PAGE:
The Courier News from Blytheville, Arkansas on March 14, 1949 · Page 4
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March 14, 1949

The Courier News from Blytheville, Arkansas · Page 4

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Monday, March 14, 1949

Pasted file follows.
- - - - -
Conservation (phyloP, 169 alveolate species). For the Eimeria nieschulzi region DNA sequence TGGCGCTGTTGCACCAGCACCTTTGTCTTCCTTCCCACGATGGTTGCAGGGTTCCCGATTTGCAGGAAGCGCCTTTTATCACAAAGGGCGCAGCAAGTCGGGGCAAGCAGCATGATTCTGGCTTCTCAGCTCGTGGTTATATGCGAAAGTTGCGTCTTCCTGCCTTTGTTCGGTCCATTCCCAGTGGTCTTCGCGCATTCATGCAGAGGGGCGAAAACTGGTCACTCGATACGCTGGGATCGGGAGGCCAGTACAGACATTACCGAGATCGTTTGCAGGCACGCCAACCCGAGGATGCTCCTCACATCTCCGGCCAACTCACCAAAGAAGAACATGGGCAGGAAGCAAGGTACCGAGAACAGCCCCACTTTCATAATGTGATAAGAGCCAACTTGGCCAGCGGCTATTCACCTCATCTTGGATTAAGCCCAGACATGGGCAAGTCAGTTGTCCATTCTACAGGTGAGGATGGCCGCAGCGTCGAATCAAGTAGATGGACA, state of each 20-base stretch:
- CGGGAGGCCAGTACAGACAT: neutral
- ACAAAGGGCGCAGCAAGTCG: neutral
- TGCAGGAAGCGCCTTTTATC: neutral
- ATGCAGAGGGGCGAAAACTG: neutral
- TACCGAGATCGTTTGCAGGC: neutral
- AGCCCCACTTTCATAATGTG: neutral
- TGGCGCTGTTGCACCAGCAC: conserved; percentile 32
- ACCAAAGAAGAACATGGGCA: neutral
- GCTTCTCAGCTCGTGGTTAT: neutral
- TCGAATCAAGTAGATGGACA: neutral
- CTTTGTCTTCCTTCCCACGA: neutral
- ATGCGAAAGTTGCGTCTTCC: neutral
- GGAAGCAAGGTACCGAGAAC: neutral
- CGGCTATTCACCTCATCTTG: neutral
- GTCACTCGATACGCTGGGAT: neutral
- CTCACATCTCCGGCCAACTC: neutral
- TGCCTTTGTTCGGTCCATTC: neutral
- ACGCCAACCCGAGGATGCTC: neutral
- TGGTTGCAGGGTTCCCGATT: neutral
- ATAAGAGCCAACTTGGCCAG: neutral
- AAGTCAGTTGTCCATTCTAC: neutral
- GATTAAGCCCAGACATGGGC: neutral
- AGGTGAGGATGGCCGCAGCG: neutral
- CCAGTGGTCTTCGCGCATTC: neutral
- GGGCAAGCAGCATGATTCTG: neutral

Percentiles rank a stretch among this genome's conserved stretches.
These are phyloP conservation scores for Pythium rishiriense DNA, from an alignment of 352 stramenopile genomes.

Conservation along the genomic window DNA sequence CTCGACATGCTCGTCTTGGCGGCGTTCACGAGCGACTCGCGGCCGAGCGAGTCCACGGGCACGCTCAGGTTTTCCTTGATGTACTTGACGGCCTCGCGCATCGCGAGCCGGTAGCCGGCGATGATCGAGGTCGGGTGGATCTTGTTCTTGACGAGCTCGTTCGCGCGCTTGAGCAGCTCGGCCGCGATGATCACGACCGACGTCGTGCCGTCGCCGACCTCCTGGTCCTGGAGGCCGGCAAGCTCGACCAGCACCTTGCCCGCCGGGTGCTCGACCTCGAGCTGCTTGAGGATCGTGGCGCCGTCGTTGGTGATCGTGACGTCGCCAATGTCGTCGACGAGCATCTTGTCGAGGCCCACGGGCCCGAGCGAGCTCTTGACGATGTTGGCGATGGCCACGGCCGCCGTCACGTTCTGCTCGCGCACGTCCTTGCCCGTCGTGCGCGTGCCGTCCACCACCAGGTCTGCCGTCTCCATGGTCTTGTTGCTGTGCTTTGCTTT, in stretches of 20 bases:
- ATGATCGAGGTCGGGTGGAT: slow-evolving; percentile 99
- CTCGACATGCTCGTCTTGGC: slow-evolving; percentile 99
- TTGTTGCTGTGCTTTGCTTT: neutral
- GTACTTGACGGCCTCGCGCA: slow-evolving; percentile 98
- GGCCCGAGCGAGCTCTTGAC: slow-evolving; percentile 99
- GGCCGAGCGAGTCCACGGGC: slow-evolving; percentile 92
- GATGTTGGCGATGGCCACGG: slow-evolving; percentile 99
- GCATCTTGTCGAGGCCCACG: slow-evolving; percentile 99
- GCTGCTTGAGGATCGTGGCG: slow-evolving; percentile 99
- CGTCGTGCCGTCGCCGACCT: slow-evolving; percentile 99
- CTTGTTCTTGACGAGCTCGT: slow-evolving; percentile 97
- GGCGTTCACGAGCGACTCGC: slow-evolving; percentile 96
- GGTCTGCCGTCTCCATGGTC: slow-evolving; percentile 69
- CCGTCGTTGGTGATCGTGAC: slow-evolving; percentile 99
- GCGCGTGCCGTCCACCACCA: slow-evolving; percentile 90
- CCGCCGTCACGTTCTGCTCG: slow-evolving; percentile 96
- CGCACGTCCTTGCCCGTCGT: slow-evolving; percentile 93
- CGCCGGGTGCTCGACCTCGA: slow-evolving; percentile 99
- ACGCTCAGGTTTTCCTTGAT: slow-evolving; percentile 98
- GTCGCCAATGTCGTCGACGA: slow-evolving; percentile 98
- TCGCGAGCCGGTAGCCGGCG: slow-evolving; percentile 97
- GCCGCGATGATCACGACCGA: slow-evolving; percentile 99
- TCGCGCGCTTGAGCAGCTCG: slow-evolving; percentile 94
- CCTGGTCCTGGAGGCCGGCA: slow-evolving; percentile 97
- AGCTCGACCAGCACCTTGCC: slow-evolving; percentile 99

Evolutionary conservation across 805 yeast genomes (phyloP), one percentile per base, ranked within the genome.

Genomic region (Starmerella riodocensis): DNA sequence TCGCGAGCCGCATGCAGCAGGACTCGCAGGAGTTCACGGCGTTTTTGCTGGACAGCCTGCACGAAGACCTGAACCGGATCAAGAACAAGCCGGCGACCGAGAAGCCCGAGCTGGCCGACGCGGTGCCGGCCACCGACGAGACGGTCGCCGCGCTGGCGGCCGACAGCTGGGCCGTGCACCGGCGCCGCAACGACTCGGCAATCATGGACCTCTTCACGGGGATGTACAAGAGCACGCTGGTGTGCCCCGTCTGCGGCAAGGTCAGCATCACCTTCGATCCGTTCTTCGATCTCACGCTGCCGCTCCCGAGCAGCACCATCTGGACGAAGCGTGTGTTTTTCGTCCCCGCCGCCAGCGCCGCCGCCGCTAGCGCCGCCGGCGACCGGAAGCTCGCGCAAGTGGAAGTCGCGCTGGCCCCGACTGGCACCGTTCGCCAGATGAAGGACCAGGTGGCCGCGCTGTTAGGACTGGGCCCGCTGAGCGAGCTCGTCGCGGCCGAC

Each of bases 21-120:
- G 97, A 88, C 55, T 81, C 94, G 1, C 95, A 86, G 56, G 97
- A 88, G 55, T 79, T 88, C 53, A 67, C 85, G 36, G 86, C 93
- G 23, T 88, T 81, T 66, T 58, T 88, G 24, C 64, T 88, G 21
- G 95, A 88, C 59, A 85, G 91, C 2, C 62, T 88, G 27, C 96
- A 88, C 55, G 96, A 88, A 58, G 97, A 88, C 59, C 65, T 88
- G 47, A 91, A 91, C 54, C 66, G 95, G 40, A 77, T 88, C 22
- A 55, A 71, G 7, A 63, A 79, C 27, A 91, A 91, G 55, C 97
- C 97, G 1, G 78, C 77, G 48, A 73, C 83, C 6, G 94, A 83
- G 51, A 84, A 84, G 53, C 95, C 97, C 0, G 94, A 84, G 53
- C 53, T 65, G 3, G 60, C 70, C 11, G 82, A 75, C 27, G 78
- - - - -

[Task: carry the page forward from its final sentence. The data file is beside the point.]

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PAGE FOUR THE BLYTHEVILLE COURIER NEWS THE COURIER NEWS CO. H. W. HAINES, Publisher JAMES L. VERHOEFP, Editor PAUL, D. HUMAN, Advertising Manager Sole National Advertising Representatives: Wallace Witmer Co., New York, Chicago, Detroit, Atlanta, Memphis. Published Every Afternoon Except Sunday Entered as second class matter at the post- office at Blythevllle, Arkansas, under act of Congress, October 8, 1917 Member at The Associated Press SUBSCRIPTION RATES: By carrier in the city ol BJythcviJle or any suburban town where carrier service la maintained, 20c per week, 01 85c per month. By mall, within a radius ol 50 miles. S4.00 per year, $2.00 for six months, sl.00 for three months; by mall outside 60 mile zone S10.00 per year payable fn advance. Meditations Wo* Is me for my Hurt! my wuund is grievous: but I said, Truly this Is a grief, and 1 imibl hear II.—Jeremiah 190:19. * * » Life is much too brief to harbor a grief.— Slerideth Jones. Barbs Spring Is that time of year when dad finally finds time to fix the broken window in the storm door. * * • Files Over U. S.—headline. Anil shortly, over It and in H, despite screens. * * * Ab'*i', three months more and oven loafing will be a lot of trouble. « • * Too many people go sour on their job, says a professor. Maybe because they always lake their own sweet time. * * » An Indiana man put a radio in his hen house. Just the thing for setting exccrciscs. Soviet Army Desertions Do Not Mean Revolt Tlie Army has jiisl got around to releasing the four-month-old story of a -; young Russian flyer who landed a stolen .- Soviet Air Force piano on a Japanese :-. airfield and announced to American ait- •-. thorities that he >-as fed up with com. mimism. He said hn wanted to become J an American citizen, and it is likely that ;. he was telling the truth. The Army has had its eye on the yoimg man since N'ovcmucr. And it would scarcely seem necessary Cor the Soviet government to deliver its agents into the hands of the American military, anyway. So let us take young S«t. Vladimir Barashkuv at his word. ;• He is not the first Russian deserter to find refuge with the American Army. His escape, like that of the two flyers who landed in the American zone of Austria, was simply one of the more spectacular means of getting out. To us his motive is much more interesting than his mode of travel. There are many reasons why a soldier goes "over the hill." But nd Russian v soldier should want to desert to the - Americans—not if Soviet propaganda is functioning as it was meant to. The Russian soldier has been taught, from his earliest school days, thai the fate of the common man is pretty grim in the land of monopoly-capitalist exploiters. Tet Barashkov and others like him headed for American-held territory when — their chance. Why ? It is said that you don't miss what you never had. But that is plainly not so. _ If it were we shouUi still l,e living j,, u, e r. feudalism of a thousand years ago. .-; -Mankind did miss self-government and .: individual liberty and personal dignity - : though it never had had them. That is -t why we have them today. If men didn't miss what they newr had, there wouldn't have been a Russian revolution. Barashkov, who is 23, had never been outside the S..-viet Union before he made his break. Vet he had talked to older men, veterans of the European campaigns, men who had been on wartime missions to ihe United States He learned from them that things were considerably better abroad than lie had ueen led to believe, and considerably worse at home thai, he had been taught. How many more Barashkovs there are in Russia we don't know, l,«t there j must be many. The Soviet, government ., had to expose hundreds of thousands of = its citizen-soldiers to the delightful Cun lamination of "capitalism" i,, order to . pursue and beat the iNav.i H . Since then - a lot of them must have weighed the , evidence of their own eyes against the . contradictory teacnings of the Soviet system. They have wondered and they . have talked, as the older men talked to Barashkov. This does not mean that a revolt is brewing against the powerful discipline .„ of the Kremlin. Buf it can mean that the seeds of doubt have been planted in a lot of Russian minds, and that a slow growth of wisdom may one clay spring from them. Few Barashkovs may make their daring escapes, fiut there are many who will envy the adventurous ones, and who will question their government's tireless insistence that communism mcjiiis ulopiii ami peace, and that all else represents misery and war. JJlYTHRVn-I.E 'ARK.) COURrER NEWS Reprieve of a Repeal According to die Army Ordnance people, that rocket which sped out iuLo spjice for 250 miles at 5000 miles an hour didn't burn u|. like a meteorite, as some had supposed. II i'cll hack to earth, they say, mid is otiricd somewhere beyond hope oV recovery. So for n time longer we may postpone repeal of thai "unsluikaule" natural law which says thai what iroe« tip mu.sl come down. VIEWS OF OTHERS Michigan Fells a Margarine Bar If the dairy lobby wants lo knew how popular it Is to deny the color uf yellow to margarine, let It Inke R look at Michigan. In Hiat stale, the our on the sale ol colored margarine has Just been repealed. But it is not the simple repeal that is worthy of the dairy lobbyists' notice. It is the circumstances under which the repeal was done. For the first time in ihp m years of Michigan's statehood, the right O f popular initiative was Invoked. Is it not significant that It was Invoked lo strike down the nntnir ban aKamst selling colored maraginc? The initiatory petition had 109,000 signers and the Senate followed up House passage with a 21-to-l vote. Isn't this something for the dairy lobby to paste in its hat? ST. LOUIS POST-DISPATCH. Small Business Prom what the world generally hears, one might suppose that Arm-vica is made up of great corporations. Bui actually It, Is the myriad small, or at least independent, business units mat give its character to the Aii:rric.in sy.slcm. They represent, us it is phrased in a scries of articles beginning today In this newspaper, "tree enterprise in action." Enterprising Individuals still find ways of Betting in on the corners even of great integrated industries. They supply purls lo a big organization or develop a specially or new device which Is within their capacity (o produce. Or tliey Bud room to establish themselves nud perhaps even make some phenomenal expansion in one of the retail tradrs or service occupations. It is important that the opportunities lor such competition be preserved. The current Monitor scries will examine wine of the directions from which it is threatened. But a cogent lact is Hint for all the concentration that lias taken place, the total number of businesses in the United states is larger than it ever ;ias been. This inrtlcairs tlmt small enterprise lias tremendous springs of energy within itself. Many proposals currently advanced for governmental assistance to small business doubtle.ss are conceived with good intentions. But some or them will bear close examination. Competently managed small business is. in general, able and willing to stand on Ms own foot. It rcciiiires no government whsiciics. handouts, or favors In order to survive. It does require n-oin the government Intelligent, tax policies, equitable labor laws, and protection against monopolistic practices—in short, a wholesome business atmosphere. —CHRISTIAN SCIENCE MONITOR. SO THEY SAY Isn't th here somebody lilgri Til government places who is going to siy we must cut government spending? por goodness sake, lot's got some common sense in government.— Rep. Robert F. Rich (R) of Pennsylvania. * * * America is nirilng only those European countries which don't, have a Red scent to liicir names. — Radio comedian Jimmy DuratHc • * • fYom a nation once well defended through an isolation afforded by two mighty oceans, we have become In this atomic age only the strongest link in n still potent chain of free and freedom- loving nations, which -nay not be stronger than Us weakest link.— Sen. Irving M. Ivcs un ol New York. • • • We simply cannot afford (lie luxury of n depression and every cfto.-t must be made to avoid it.— Rep. Joseph w. Martin. Jr. (R) o! Massachusetts. * * * I'm looking for television to kick the vc.ir ot Mic paiila out of radio. It's goms to hit every part ol the entertainment business.— Mark Goodson. radio producer. » # » If there is no ianct'on xof Godi (o uc ieared • • . men. like wild btasts. engage In mutual slaiishlcr. and their one py Is me base pleasure tlicy take m practicing those cruelties.— i' 0 p c PHIS » * * I don't want to bre^k Up oig business, but I want to give little business the worker, and the farmer a better bveaK. Totalitarianism in (ills world is the product of 4)10 failures ol llic capital- islic syMero.-SeH. Joseph C, O'Matumcy , U) 01 Wyoming. What Next? rr^£;oP * \ -•«&&& %^M.. '&><•»% tir' Truman's New Secretary of National Defense Proves to Be Strong Exponent of Preparedness By refer Edson NGA Washington Cm-respondent WASHINGTON (NBA)—In noin- iUing 58-ycnr-old Louis A. Johnson of West Virginia to be Secrc- >.ry of National Defense, President Truman has picked a very tough citizen. He Is one of America's leading c.\|»ncnls of nil-out prc-imred- ncf.s, of universal military training, of takint; the profits out of war Johnson was Assistant Set-rotary ot War from July, 1931, to July. 1910 Hurry Woodring of Kansas was Secretary of War, but he was ill and away from his office much of that ime. Johnson filled In as acting .ecretary. As such he wns in full cii.'i-ge or prewar industrial mo- )ilization planning, with Acting Secretary of the Navy Charles Edison of New Jersey helping. In October. 1317, Mr. Johnson limsclf reviewed all this early and fumbling before the j Senate War Investigating Cominit- ee. The chairman then was Sen. Oven Brewstor of Maine. The record makes culighteumg rereading low because it indicates clearer han anjlhing possibly could what •:ind of a Secretary of National Dc- cnse Lou; Johnson may make. Two mobilization reports were completed in the fall ol 1939. Tho irst was prepared by the War Resources Committee, headed by Edvard S. Slcltinius. Jr. It was a confidential report to the President md wns not made public. Second wns tlie real industrial mobilization plan of 1939. It was a lull revision of the original mobilization plan of 1031. as further re- •ised In 1933 and 1838. Louts John- son worked two full years on that 1039 plan. ArtTOrafod Strong Air Force Johnson says he made over 400 speeches, trying to sell this plan to the country, in one speech he advocated R U. S. Air Force of 10,000 planes. HP was criticized from one end of the country to the other, and in speeches on the floor of Congress. President Roosevelt told him to take the punishment and then go make some more speeches, which he did. Later. Roosevelt raised it to 50.000 planes. Secretary of War Woodring war, against heavy aviation, which John| son favored. Secretary of Labor • Frances Perkins opposed him on making the Civilian Conservation Covps into military training camps. Congrcis and the Budget Bureau cu. his 5100,020.000 stockpiling plan to S40,COO,COO and then $10,000.000. Congress also bucked him on rais- iii5 the arms embargo. Finally, as Mr. Johnson told it to ihe Senate War Committee, "This program was, I think, without the President's knowledge, ditched by the brass hats, because it did not servo the ambitions of General iQrehon B.) Somervell. General SomciTcll started the reorganization of the war Department, and the pre.-s snid he wns getting rid of oven General Marshall. "This thing got involved In that conlllcl, and in the meantime the war was pushing, and people ran helter-fkelter without the knowledge of the President." What actually happened *-as that the playinjj of politics in the War and Navy Departments got so bart that the President had to clean out both their houses. Henry L. Stini- son was named Secretary of War and the late Prank Knox Secretary of the Navy. Continued Reports to FDR But even after he had been eased out of the War Department, Johnson kept reporting to the President. "There were times when things were so. bad." Johnson told the Senate committee, "that as an outsider I went to the President and complained. . . . Once after the President listened to a story from me he said, 'Go down lo the War Department with those facts and give them to Mr. X. and unless he can disprove them, we want him transferred tout do suite.' He was transferred the next day." "In the next war. If it comes, and God forbid, we are not going to have any Pearl Harbor," snid Johnson, "we are going to have 50 Hiro- shimns. . . . Washington will he one of the 30 and one of the first. What we ought to plan Is to get ready, whether some one country in the world likes it or not, and be so strong that, no nations dare start a war to ir.volve \is." In speaking ol universal military service, Johnson said that in 1939 American public opinion was not ready to accept it. "But let me say lo you that It is not ahead of its time JXHV," he added. When Sen. Owen Brewster of Maine asked Johnson what he 'bought about one M.COO.OOO company that made 85,000.000—HQ per cent profit—in one year, Johnson replied. "There should be no profit In war for anyone, sir." IN HOLLYWOOD By Erskinc Johnson NTA Staff Correspondent HOLLYWOOD — (TEA— A lot of film stars who think they own 1 their own television rights because •" isn't mentioned in . their contracts will be sadly disappointed. Studios legal eagles will point out to them that the studios havo exclusive rights to "project their And that, kiddles, means television. Hollywood's confusion over tv has reached the stage where home still photographs now carry the fine-print notation: 'No! for use on television except willl written permission." Hollywood's restaurants are doing terrific lunch business these a street and disappearing Into an open manhole Talented Producer Three prop men and half a dozen extras couldn't hit a street lump with a rock for a scene In Alan Ladrt's new movie "Alter Midnight." * < « "Mere, give me thai rock," snid liroilurrr Richard afalbaum. He broke the lump on Ills first Ilirniv 1'irrctor Mitch I.clscn beamed 11 ml snirl: "Now we know what producers are good for." • * * » Feud Dcpl.: Lawrence Tlcruey's brother, Scott Brady, cracked that S,s T very"S fl^nXg ^itVS5,i«t: W r«£rr ^ ^uix^^H"™ 1 ^ ol:,Hollywood Is inviting the other! B nl ,-ers m"df T f as t reply When Brady learns to handle a McKENNEY ON BRIDGE By William E. McKenney America's Card Authority Written for NEA Servlc. Plays It Safe and Makes an Overtrick As youngsters we were taught to count 10 before saying something we might be sorry for. Here is » good rule for every bridge player to adopt—before playing to the first trick, stop at least long enough to count 10. I have seen experts take 20 min- and half of Hollywood to 'lunch hitting 'cm up for Jobs 1-ne li-o Odds on Oscar, ,' clad „„„ oookle tells me, ',^ r T i , lyiWrlter ' he's petting a nico play of bets on tlie Oscar race. His current odds: Best picture L "The Snake Pit"i 8-5. and "Johnny Belinda" 3-1. j Best actor: Lawrence Olivier 2-1,' and Dan Daily 3-1. j Best BcD-e.w: Jane W.vman 2-1 mid Olivin rtc. Hnvillnnd 4-1. i Walter Huston Is even money fnr best supporting actor, with Clnirc Trevor fi-4 and Barbara Bol C'Oddrx V-a o\s best supporting act-! i ess. j * * * I P'i* Mams nun Lancaster tor' High \ooii." He'll do it If Fox; will relc.isc one of his indeucdeiH-; l.v produced films. . . JJocI McCrcn 1 is raviiijj about Virginia Mayo's nerforivmnce with him in "Colo-) vad.n Territory." She plays a half i breed and Joel says it's her best wnrd Hushes may cot Ihe rights to Andle Murphy's "To Hell and Back" '5 Years Ago In wirk since Our Lives." "The Best Years of Hollywood's hottest radio agent. ?'iank Cooper, Is now representing Dick Haymcs and Martha Tilton. . . .Mario Wilson gets an introduction you'd expect In the film version of "Mv Frlonrt Irma." Her first scene . ' her walking down Rc A vaican, "The LJslvt of Dawn" «•!! bo presented by Ihe Woman's •>lK.-ionary Union of the Pirst Ban;i *' Church this evening at the Mrs. Russell F.irr U Dip dirccto.- • l -h tho following taking pan: M..-SC.S Martha Winburn. Martha fii.imbor!:, Beulah Elizabeth MMl- yi- L.iNolle Smart, Jean Carlock. Hovorly Plyiin, jottyo cliiirc Huff- win. i.i,,i Mines. Lloyd Sttcktnon, ^ M Williams. A. C. Bluylock, R. I'- fttvdci. Robert Oitmes, Ray- : j:ond Schmuck. Raymond Zachery •film Tyrant, W. J. Rogers. J. P I-'aond, O. W. Mulllns. f, p. nio. "leyor, John Buchanan. T. H Maynp.s Thocdorc Logan, c. H. |l"n ,ind Alvin Holly. Mrs. P.nl l:i>'oii will be soloist and Mrs. Murray Smar' organist. A special ie.uuie will be spiritual selections ' by negroes from the Pilgrim BiiptUt Church. Jiek Kilty 4 AQ J I04Z V6 4K942 493 46 VK83 « Q J 10 8 6 4 K 1054 Opening—* Q MONDAY, MARCH 14, 1941! Scots Renew Home Rule Fighi But^Kilties Not Really Serious Th« DOCTOR SAYS By Edwin P. Jordan, M D Written for NBA Service The term "nervous breakdown" nay mean anything from a mild h n l,° r . ncrvous exhaustion brought about by overwork to a hrnftrf - case ° f '"sanity. Nervous breakdown Is. therefore, not a meaningful medical term a ,,d Is merely used generally i o describe someone who Is suffering from any Tllf* nf cr>ira>-nl .-,_,. . *1 Court Silence* Chlmn ENID, Okla. —The Christmas spirit has run afoul of the law in Enid. District Judge Tom R. Elaine ruled that a test-playing of Christmas carol chimes Intcrlcrred with a trial in his courtroom. The chimes were -silenced. Since the term covers a great many different medical conditions, t is not surprising that not all pco- Pie who are supposed to have a nervous breakdown get along in :ne same way. Those who suffer irom a mild case of nervous exhaus- Hon from overwork may need only to get away from the cause of their difficulty and have a good rest. Those with a really severe mental nness may require sanatorium care tor many years. No matter how severe, it is Important that a person who begins to show mental or nervous symptoms should not long remain without attention. A mental or nervous ailment or disease can become rapidly worse, and as time goes on it is likely to become more and more difficult to cure. Cause Not Understood Tlie causes of most mental and nervous conditions are not thoroughly understood. Some of thorn may come from the heavy strain of modern living a nd the great nental tension produced by the vorld today. Others-doctors strenuously debate how many—may be In some way related to heredity Treatment Includes such meas- ircs as psychotherapy (treatment 'f the mind by specialists), rest Miysleal therapy which may Include lot baths, hand work, and shock rentmcnts. Although much has to be learned about causes, prevention and treatment of the nervous and mental diseases, progress Is aa- 'anced'and more Is practically cer- ain, It is high time that people stopped being ashamed of a nervous or mental disease in members of their amily or their friends; they are no more responsible for them than hey would be for a broken bone >r a sinus Infection. Note: Dr. Jordan Is unable to answer Individual questions from readers. However, each day he will answer one of the most frequently asked Questions In his column. * * » QUESTION: What Is the mean- Ing of an X-ray which shows a "non-functioning pathological gallbladder?" ANSWER: This means that the dye given to show the gallbladder up In an X-ray film has not filled this organ us Is generally the case. It raises the_ question of a diseased gallbladder, 'and if other symptoms warrant it may be advisable to remove it. By DeWftt Mackenzie •*P Foreign Affair* Analyst Ever since the union of Scotia and England In 1707 the Sc . periodically have demanded hoi run lor their kingdom. (Yes s3 land still Is officially a "kingdom) Now they're at It again. To the unitlated that »J seem mighty tough on mo t,l Ensland-ivhat with the com™" "vely recent loss of Eire an^ l^ut^twouw^toug™-!',/, Kilties were In dead earnest i »nce the blood ol (to H&iir ™»s In my own veins I speak wi S 8u ?ar2U ) 'S" Ifvo Intent. ™i»ness or t is I'ough'ng up"the C |ai a il c °h5 e fEn •em In" .IV 01 "' largd y to k« .he t, i - heir .?""• ° { — When the jack of diamonds was led, would you go right up with the ace in order to discard a losing club from your hand? That would be the wrong play. In order to make the contract, you have to find the king of clubs on your right, or you must get rid of both your small clubs. Therefore you must play the queen of diamonds from dummy on trick one, and discard the three of clubs from the South hnnd, when the queen holds the trick. Then cash the ace of diamonds and discard the eight of clubs. You concede a heart trick and you have no problem. But if you go up with the ace of diamonds at trick one, and the club Unease loses, you will lose a club and a heart. donoo r deuce, they cou ld , ake |( Wo u u- ' Olk - The CermanT *me d iTVu 1 "" 1 B0nd rcMon "HI ^ kllted !Ii e»'and trot the ladies from hell". The Kaf" ««• were (C rr(fied when the Sr, o the V™- thc lop lhc the * or the bagpipe. Scots Cnnlii win S'ure the Scots could walk out ""Ion with EngUnd-Jf £ev °™ ed lo But they don't wanTto „ ' nn' ; wano oi a Jolly good reason In the' n h", C r ° f Scolland - a^ that's poun shillings and pence , Y ,f U u SCe ' whllc Sou'-hern See land has great Industries the r sources of the country as a whc are not all that a Scot could wis Of course, there is (he worlrtv gcst shipyard on the civde- tV are the big Scolch whiskey' disti lerics and the Loch Ness monstt though one doesn't couple the two things for any special reason. The Loch Ness sea serpent ("Ne sic" the native call ft> I» one Die great drawing cars In Scotlan It was first seen In 1033 and h I amwarect numerous times sl m . I Mussolini's wartime propagani staff clnfmcd that an Italian destroyed the monster with a bomb hit. but that was a He. J. V I McKillop. of Inverness, cmm clerk for Inverness-Shire, report, sighting the sei-peanl as late April g. ion. At lh , t lime Nes was proposed for membership the county council, but the idc was dropped. „ But to Ret back to our miitton.< Scotland Is far from wealthy costs a lot to maintain a povr-rr i mant for a countrv like that Ar so. unitv with riche'r Britain is ecr nominally much more sound, i least so It seems to a Scotsman. Opinion Is Sampled Tile latest home-rule flurry i this: The "Scottish plebiscite' Sri I clety" has taken a samole of ori' Ion In ons district. Bightv-slx cent of the reeistcred electors vo^ i with (his result; In favor of a par I liament independent of England-, 1 1 539; In favor of a Scottish 'parlis I ment to handle purely home al ! | fairs— 1.595; not in favor ot ar : f Scottish parliament— 122. j On the basis of this vote th advocates of a Scotlish parliamer'J for home affairs may try to pi" that Idea across. However, t seems small likelihood that an« great number of Scots will demand] separation entirely from Englaru' It doesn't make sense In pound: shillincs and pence. So Scotland will continue to sen her 14 members to the ImperiE Parliament In London. And the BrI tish, recognizing the shrewdness c , the Scots, will continue to emplo ' Highland brains In economic mat ters. I'm reminded or the late Andrei Bonar Law. Scotch chancellor o j the exchequer and afterward prim minister. He was a financial wizarc , I was In London during the firs ] world war when, on one occasion (a I recall it without any mcmol Bo . nar Law presented the national budget to parliament in a speed! lasting Uo hours— without refcrrinil to notes. On the whole the English-Scot . 1 tish partnership seems very profit I I able for both parties. J And, of course, the Queen <yl\ England is a Scot. • '?' 'i Read Courier News Want Ads. Mammal utcs for thought be lore playing to the rust trick In an important tournament match, \ct the newcomer «ften calls out immediately the card to be played from dummy to the first trick. When (he dummy goes down. review the biddiiiR In your mind. It will help you to place mis.^Ing ht|>h cards. Then start lo count your ti'icks. Yon may find that with a contract (or 10 tricks, you ] can count only nine. Thr-n you | must look for a \v«y to develop the 1 10th (rick. Today's play will look very easy to you because you can see all the hands. But suppose that you were looking only at the South cards »nd at the dummy in the North. HORIZONTAL 1 Depicted South American mammal 9 It likes a climate 13 Concur H Pen name of Charles Lamb 15 Large cask 16 Warms 18 Dance step 19 Giant king of Bashan 20 Yeast 22 Lieutenant (ab.) 23 Seaport in Norway 25 Ceremony 27 Asterisk 28 Scent 29 Pronoun SO Whirlwind 31 "Smallest State" (ab.) .12 Parent 33 To the sheltered side 35 Sicilian volcano 38 Lease .19 Pipe 40 Bone 41 Is friendly 47 Depart 48 Employ SO Well done! 5! Damage S2 Vend 54 Intersticcd 55 Man's name 57 »re its principal food VERTICAL 1 Players 2 Kind of candy 3 Metal 4 Half an em 5 Pain 6 Row 7 Kind of cheese 8 N'etwork 9 Us 10 High mountain 11 Mart 12 Conquer "Tin (symbol) 20 Ordinal number 21 Soldiers 24 Chinese seaport 2B Think 33 Waken 34 Inferior 36 Nullify 3 < Worships 42 Arctic gulf 43 Rude child 44 Nostril 45 Above 46 Spar 49 High priest SI Tangle 53 Lower case fab.) 55 Chinese measure